No Child Left Behind gives districts new flexibility and freedom with Federal funds so children with disabilities can be better served. President Bush and the Department of Education will work with Congress to make sure reform starts with getting children help, focusing on results, and reducing the regulations that hinder outreach to these children.
are the requirements of the No
Child Left Behind Act for states and school districts to
publish "report cards" on school performance?
State test results will be reported to the public in order to hold schools accountable for improving the academic achievement of each and every one of their students. The following information will be on the report card:
School districts must prepare annual reports for parents and the public on the academic achievement of all schools combined and of each individual school. The school district report cards will include the same information in the state report card. In the case of an individual school, the report card will include whether it has been identified for school improvement and how its students performed on the state test compared to the school district and state as a whole.
can I see these school report cards?
In addition to student report cards, schools will report overall results for student learning. These campus report cards must be disseminated widely through public means, which could be posted on the Internet, distributed to the media, or distributed through public agencies.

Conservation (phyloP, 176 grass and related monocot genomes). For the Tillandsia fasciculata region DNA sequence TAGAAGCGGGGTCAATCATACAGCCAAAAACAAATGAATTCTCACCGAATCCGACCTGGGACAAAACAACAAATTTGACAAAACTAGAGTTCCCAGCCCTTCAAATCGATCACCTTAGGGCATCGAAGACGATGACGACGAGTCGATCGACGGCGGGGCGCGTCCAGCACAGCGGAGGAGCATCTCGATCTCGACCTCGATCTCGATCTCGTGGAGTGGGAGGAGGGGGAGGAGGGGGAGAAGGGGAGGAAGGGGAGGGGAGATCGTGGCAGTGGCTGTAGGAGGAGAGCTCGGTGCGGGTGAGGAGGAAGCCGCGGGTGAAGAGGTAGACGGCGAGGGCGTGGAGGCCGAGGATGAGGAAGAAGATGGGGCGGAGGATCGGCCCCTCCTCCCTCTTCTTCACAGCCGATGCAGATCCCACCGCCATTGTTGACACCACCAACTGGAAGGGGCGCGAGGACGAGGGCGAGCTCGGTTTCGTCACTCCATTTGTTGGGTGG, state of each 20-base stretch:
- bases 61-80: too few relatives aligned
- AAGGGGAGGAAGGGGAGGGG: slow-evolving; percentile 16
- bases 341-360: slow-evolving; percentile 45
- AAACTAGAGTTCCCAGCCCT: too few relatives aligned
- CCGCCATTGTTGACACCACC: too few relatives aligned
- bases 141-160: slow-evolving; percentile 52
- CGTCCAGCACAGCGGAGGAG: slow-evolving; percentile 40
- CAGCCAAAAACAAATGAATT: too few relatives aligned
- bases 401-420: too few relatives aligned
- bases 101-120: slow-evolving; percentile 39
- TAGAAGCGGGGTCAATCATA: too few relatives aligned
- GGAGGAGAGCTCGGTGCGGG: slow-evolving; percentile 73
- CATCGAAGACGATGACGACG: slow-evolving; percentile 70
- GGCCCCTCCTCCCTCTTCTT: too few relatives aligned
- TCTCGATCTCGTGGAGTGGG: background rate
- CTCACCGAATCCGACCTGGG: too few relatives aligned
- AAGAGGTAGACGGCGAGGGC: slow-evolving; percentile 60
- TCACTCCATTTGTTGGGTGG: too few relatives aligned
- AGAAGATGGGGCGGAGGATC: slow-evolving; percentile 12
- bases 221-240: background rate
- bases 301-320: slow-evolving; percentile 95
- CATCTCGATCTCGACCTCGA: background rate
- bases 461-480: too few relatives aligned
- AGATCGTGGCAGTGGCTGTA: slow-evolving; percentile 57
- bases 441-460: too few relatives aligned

these tests measure the progress of the schools?
Yes. No Child Left Behind received bipartisan support of both Democrats and Republicans because it demands results from every school for the benefit of every child. Every year, Americans will be able to find out whether their school is improving - or to put it another way: whether it is making adequate yearly progress.
will measuring "adequate yearly progress" help improve my school?
Adequate Yearly Progress (AYP) is an individual state's measure of yearly progress toward achieving state academic standards. It sets the minimum level of improvement that states, school districts, and schools must achieve each year. No Child Left Behind raises the bar of expectations for all students - especially those ethnic groups and those disadvantaged students who are falling farther and farther behind and who are most in danger of being left behind.
It works like this: States start by defining adequate yearly progress - the measurements of academic improvement a school must achieve to ensure that, at the end of 12 years, every student graduating will have a mastery of the basics.